Samsung pulls out all stops with Galaxy S4 smartphone

Mar 17, 2013 by Troy Wolverton

Having grabbed the smartphone lead from Apple, Samsung now seems determined to overwhelm its archrival by announcing a new version of its Galaxy S4 smartphone that's bigger and better and includes a large laundry list of new features.

With the new Galaxy S4 smartphone that it announced on Thursday, Samsung appears to be trying to prove it can beat the iPhone not only in sales and specs, but in Apple's bread and butter: software and innovation. But it's anybody's guess whether the company is taking things too far.

Samsung's event unveiling the Galaxy S4 is emblematic of the company's , its desire to distinguish itself from Apple - and its lack of restraint.

Held at New York's Radio City Music Hall, the event featured Broadway star Will Chase and numerous other actors playing out skits designed to illustrate new features of the Galaxy S4. It included a tap-dancing kid; supposed making their way through Brazil, Paris and China; and scads of lame jokes.

The event was bizarre and over-the-top and in sharp contrast to what we've seen from Apple, whose events are typically understated - if overhyped.

That's true of Apple's products as well. Each new iPhone has typically had one main feature that distinguishes it from its predecessors and its competition.

The list of new features for the Galaxy S4, by contrast, is both impressive and overwhelming - and maybe more than consumers can get their heads around.

It has a 5-inch screen, which is even bigger than its predecessor's and dwarfs that of the . The display also offers a greater pixel density than Apple's vaunted Retina Display.

The new phone's 13-megapixel rear and 2-megapixel front cameras are higher-resolution than those on the iPhone. And unlike Apple's phone, it includes a humidity and temperature sensor, though it's not yet clear how that will be used.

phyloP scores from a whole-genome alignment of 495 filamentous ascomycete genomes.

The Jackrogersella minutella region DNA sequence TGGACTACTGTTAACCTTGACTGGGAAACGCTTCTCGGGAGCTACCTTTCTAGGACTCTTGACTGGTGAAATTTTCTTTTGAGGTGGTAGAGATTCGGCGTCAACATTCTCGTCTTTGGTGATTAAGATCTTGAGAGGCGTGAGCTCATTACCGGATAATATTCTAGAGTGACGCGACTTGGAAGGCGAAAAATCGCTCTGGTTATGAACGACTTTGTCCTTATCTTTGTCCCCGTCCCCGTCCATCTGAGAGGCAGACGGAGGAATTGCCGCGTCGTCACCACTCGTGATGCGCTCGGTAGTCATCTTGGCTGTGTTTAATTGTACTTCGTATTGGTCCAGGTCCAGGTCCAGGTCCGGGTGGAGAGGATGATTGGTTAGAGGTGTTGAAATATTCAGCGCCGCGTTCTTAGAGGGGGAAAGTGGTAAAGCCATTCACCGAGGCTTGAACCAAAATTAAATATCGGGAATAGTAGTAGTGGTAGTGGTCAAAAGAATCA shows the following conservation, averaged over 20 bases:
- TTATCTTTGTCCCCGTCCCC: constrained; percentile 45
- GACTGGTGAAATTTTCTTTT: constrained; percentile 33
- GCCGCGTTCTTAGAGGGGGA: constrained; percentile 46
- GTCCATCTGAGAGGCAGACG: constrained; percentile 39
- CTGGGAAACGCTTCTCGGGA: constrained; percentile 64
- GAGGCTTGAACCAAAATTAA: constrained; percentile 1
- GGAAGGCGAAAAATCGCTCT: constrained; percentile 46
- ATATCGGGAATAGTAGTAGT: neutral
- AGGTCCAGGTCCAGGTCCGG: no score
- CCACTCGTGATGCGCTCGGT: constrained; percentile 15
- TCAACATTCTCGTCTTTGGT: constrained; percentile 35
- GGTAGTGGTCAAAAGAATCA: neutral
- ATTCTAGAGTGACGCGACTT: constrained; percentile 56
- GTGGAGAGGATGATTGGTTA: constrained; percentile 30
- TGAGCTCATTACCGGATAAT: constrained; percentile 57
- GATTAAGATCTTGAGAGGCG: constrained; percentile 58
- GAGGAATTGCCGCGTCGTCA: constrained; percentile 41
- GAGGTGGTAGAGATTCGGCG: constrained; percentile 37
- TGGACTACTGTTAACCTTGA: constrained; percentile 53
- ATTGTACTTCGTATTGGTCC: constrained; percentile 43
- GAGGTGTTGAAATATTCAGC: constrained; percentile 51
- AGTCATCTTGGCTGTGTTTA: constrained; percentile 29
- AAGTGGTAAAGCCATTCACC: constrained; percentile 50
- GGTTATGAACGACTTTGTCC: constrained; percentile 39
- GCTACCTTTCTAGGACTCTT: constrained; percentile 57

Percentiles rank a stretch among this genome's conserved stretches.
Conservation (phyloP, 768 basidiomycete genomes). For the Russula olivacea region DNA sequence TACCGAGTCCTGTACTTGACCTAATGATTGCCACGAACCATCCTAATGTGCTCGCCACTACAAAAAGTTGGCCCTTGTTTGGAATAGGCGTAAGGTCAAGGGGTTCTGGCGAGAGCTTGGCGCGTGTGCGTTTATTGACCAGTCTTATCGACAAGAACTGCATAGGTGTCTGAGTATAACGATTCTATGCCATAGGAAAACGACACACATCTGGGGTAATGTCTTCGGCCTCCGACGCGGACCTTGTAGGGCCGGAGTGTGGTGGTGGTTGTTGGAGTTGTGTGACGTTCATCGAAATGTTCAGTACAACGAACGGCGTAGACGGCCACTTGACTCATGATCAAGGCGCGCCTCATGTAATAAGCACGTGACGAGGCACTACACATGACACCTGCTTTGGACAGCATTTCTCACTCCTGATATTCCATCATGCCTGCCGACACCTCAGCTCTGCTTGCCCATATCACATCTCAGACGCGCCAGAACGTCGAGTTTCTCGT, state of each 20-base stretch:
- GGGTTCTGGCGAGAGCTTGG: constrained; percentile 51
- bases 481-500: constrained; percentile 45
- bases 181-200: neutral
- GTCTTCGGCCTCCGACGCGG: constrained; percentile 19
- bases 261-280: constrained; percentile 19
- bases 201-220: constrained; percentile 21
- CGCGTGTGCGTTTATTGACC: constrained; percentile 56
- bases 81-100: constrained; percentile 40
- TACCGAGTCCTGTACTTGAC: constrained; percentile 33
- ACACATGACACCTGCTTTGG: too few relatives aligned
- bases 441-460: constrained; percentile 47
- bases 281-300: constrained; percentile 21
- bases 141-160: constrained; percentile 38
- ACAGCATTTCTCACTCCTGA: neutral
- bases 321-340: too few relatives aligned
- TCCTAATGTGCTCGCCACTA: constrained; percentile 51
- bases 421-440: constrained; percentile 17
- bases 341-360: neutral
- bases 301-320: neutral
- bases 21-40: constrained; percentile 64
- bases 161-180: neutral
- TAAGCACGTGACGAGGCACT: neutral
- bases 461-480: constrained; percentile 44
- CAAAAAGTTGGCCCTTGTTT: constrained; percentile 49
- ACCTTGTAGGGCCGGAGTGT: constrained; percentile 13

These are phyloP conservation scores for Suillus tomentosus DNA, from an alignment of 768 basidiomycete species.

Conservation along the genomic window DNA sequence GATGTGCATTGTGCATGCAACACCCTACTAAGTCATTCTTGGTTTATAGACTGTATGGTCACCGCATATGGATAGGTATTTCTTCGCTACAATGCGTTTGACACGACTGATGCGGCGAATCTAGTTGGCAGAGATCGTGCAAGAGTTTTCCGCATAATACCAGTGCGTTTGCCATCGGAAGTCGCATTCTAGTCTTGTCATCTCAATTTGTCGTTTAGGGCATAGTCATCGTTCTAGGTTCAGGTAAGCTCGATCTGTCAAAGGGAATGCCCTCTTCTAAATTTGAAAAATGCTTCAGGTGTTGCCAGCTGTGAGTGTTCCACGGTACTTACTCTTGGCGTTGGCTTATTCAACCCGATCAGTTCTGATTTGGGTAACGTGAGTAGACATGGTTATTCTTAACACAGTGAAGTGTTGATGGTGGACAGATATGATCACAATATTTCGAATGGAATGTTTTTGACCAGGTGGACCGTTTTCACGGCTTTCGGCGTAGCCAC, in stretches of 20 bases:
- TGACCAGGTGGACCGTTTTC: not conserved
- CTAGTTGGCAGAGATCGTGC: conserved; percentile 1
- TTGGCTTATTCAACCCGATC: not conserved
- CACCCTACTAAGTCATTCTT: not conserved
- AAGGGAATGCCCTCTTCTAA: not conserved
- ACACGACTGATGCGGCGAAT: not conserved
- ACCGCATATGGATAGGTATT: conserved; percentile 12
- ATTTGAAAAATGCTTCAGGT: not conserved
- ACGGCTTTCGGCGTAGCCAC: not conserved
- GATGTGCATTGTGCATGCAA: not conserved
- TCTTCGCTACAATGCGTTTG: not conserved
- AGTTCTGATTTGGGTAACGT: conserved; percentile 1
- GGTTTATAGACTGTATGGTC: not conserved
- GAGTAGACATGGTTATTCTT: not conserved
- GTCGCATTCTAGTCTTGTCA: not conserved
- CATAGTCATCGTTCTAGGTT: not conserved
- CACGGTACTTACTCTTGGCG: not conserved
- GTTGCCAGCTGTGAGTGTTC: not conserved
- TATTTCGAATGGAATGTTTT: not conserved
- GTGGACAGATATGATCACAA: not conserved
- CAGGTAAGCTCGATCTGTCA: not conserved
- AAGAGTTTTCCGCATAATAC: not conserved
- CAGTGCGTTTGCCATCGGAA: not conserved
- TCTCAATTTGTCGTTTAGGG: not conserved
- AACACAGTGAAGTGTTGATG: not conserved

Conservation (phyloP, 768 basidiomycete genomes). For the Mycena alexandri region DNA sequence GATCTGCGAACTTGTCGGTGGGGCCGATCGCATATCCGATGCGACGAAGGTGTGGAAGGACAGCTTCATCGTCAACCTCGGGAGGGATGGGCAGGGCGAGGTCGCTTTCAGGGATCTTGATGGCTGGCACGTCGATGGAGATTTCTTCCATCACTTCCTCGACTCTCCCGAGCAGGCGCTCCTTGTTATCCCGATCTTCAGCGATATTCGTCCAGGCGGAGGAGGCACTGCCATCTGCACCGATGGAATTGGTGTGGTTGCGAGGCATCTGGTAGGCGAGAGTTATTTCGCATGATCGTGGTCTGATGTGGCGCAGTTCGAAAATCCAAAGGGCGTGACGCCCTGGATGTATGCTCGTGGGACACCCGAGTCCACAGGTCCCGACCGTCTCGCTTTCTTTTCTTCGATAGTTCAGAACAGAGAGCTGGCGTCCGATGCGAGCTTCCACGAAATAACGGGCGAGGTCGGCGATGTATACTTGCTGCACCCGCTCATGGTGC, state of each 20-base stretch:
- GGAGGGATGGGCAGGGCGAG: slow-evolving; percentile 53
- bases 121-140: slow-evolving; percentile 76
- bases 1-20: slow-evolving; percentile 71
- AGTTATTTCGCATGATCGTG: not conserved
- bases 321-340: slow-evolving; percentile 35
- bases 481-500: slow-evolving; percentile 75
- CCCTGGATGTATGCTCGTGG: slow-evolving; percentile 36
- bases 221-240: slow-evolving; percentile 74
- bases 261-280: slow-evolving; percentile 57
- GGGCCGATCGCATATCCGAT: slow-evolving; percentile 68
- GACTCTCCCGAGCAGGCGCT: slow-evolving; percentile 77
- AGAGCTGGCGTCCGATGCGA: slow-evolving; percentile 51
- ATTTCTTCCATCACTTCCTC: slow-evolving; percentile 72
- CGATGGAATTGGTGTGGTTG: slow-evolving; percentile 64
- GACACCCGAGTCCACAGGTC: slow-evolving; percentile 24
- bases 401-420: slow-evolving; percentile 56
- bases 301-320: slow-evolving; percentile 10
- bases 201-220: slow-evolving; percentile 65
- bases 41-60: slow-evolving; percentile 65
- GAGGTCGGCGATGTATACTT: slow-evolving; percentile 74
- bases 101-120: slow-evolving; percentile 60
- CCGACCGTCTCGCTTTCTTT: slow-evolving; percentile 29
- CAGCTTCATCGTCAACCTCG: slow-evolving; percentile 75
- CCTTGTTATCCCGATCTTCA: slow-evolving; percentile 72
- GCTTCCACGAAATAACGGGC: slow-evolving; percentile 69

It's true that many of these specs feel more like feature creep than real innovations. For example, if the average person can't spot the pixels on an iPhone 5, then there really is no need to have a screen with even greater pixel density (and smaller pixels), because no one will be able to tell the difference.

But to a consumer who wants to have a device with the latest and greatest hardware, those specifications may seem impressive.

Samsung, however, isn't content with just upgrading the hardware. Most of its presentation focused on the new software features it built into the S4. And it's there that Samsung really may make iPhone fans jealous.

The S4's camera has several new features. One allows users to incorporate a picture of themselves - taken with the front camera - into a picture or video they take of others. Another will take a burst of pictures and incorporate images from the best of them into one collage. Still another feature allows users to erase unwanted people from photographs.

But the software innovations go beyond the cameras. Perhaps the most innovative involve gesture recognition and eye tracking. Users can answer a phone call or turn a page just by waving their hand in front of the phone. The device will scroll pages when users merely tilt it up or down while looking at it, and it will automatically pause videos when users' eyes leave the screen.